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Edith How-Martyn to Margaret Sanger, July 19, 1934

Dublin Core


Edith How-Martyn to Margaret Sanger, July 19, 1934


How-Martyn, Edith
Orrman, Elna
Snellman, Ellen Kaisu
Guy, Gerda Sebbelov
Datta, Alexandrina
Lightbourn, Hyacinth
Keun, Odette
Shaw, Miss
Wells, H. G.


How-Martyn updates Sanger on the need for birth control in Scandinavia, a possible expansion of her world tour plans, a meeting with Indian students, a meeting with a Jamaican doctor.


How-Martyn, Edith


Margaret Sanger Papers, Library of Congress (Microfilm)




Filion, Laura (metadata)


A good faith attempt was made to identify the rights holder. Please contact BCI if you have any information on the rights holder.








MSP LC Reel 15:730-1


London, England

Text Item Type Metadata


19th, July 1934

Dearest Margaret,

Thank you for the letter from Helsingfors, and we are delighted that you are so pleased with Miss Orrman and Mrs. Snellman. They both seemed to us heart and soul for b.c. work and longing to get a move on in Finland, thought as you say, it is not easy.

I entirely agree with you about the need for a campaign to wake up the Scandinavian women - so does Gerda Guy. I think a Conference on “The New Motherhood” in every country might be a great success. It would be a respectable title that would frighten nobody, and we could rub it in that there could be no new motherhood without birth control,

My idea about going to China and coming back thru’ America was really to spy out the land in preparation for just such a world tour as you picture. Several of the Chinese birth control workers have visited us this year and all are anxious that someone should go over and see them and give them little encouragement and possibly a few hints as to the way the work is done here and in America, so that they can compare their own efforts with ours. I should not seek publicity. My whole point would be to get first-hand information to make the later tour a success. It would not cost much money - about £150, which I should try to get from a special person who likes to pay for something definite and preferably for the extension of an effort that is already being made like, for instance, the extension of my Egypt trip to Palestine and Syria.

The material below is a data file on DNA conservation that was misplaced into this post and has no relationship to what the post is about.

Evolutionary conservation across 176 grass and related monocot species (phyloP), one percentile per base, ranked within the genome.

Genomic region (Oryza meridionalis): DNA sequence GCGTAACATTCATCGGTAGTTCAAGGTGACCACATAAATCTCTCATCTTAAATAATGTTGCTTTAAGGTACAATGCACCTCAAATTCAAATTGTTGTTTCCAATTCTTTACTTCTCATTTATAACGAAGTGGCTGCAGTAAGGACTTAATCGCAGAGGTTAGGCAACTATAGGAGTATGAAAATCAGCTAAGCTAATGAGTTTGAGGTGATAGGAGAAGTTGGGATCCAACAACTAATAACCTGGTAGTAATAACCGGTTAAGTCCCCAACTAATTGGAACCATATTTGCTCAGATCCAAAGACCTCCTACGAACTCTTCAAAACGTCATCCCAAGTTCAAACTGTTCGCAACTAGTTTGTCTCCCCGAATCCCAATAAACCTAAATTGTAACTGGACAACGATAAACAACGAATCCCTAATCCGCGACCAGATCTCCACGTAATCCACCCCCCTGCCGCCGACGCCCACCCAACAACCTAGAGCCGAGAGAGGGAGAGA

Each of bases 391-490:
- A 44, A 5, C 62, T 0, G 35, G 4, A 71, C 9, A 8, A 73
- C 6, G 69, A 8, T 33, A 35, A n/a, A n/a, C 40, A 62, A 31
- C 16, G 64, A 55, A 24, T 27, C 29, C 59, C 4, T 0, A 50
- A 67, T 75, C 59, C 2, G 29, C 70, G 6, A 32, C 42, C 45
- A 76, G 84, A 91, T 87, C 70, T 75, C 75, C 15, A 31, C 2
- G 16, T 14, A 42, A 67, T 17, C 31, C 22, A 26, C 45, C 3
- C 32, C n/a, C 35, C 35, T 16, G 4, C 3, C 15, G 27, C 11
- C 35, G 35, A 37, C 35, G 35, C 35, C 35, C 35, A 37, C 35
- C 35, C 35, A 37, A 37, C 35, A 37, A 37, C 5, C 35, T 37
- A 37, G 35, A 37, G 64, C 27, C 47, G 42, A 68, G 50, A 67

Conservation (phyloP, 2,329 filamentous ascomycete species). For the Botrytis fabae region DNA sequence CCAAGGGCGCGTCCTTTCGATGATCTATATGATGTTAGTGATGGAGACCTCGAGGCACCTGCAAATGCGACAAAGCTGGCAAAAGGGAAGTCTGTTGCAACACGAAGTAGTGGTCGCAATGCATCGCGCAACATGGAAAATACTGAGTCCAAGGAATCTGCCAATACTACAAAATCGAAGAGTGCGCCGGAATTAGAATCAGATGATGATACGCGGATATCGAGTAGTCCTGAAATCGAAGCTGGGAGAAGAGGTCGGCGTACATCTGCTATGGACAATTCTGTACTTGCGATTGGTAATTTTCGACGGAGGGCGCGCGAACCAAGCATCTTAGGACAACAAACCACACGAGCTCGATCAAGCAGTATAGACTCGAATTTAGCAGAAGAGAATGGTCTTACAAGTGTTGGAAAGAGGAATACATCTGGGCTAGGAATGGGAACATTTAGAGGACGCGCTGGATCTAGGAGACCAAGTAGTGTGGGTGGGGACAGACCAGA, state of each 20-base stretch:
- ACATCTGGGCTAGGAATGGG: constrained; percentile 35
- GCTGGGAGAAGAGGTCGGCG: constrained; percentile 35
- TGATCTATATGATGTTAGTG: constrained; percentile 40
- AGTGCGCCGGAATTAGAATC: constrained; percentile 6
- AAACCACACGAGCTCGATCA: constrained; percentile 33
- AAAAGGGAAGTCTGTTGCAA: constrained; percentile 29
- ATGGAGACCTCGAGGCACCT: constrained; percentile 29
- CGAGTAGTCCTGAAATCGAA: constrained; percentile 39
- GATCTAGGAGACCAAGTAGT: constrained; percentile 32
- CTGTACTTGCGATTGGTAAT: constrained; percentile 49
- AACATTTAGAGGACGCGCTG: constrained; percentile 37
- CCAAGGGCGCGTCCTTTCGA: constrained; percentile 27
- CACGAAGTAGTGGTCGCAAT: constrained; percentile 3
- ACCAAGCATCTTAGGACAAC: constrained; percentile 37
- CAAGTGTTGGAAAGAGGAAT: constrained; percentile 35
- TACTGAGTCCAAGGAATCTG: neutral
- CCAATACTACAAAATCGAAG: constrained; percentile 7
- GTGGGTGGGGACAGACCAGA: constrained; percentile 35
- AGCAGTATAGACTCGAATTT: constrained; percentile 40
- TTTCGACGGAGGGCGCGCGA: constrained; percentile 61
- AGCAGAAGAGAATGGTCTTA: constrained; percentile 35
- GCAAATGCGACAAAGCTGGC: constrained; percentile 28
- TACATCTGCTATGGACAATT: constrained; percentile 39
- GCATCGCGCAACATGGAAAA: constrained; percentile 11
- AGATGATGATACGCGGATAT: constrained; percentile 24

Yesterday was a great day, Mrs. Datta, of Lahore, who is in London with a party of Indian students lunched with us. It was she who suggested my going to India last December, and she is willing to organise for us in India so as to make everything go as smoothly and successfully as possible. She will be in Switzerland in September for the first two weeks and hopes she may perhaps meet you. She is then coming to England for a week.

Dr. Hyaointh Lightbourn of Jamaica (coloured girl) and Miss Shaw of Burma (mother Burmese, father English) were als with us at lunch and the meeting and we had a most interesting afternoon.

In the middle of the morning we were thrilled to have a telephone conversation with Mme. Odette Keun who came to lunch and kept us lively.l She is doing midwifery work and wants to combine birth control with it. She is very anxious to work with us and wanted to know how she could be fitted in and I told her I would write to you, as I knew you would have good ideas.

Of course you remember Odette. She left H.G. Wells about fifteen months ago. She tells me that he was unfaithful to her for about five years. This is her first visit to England. He would never let her come.

Much love from all your admirers here chief among them Edith.

Original Format

Typed letter, signed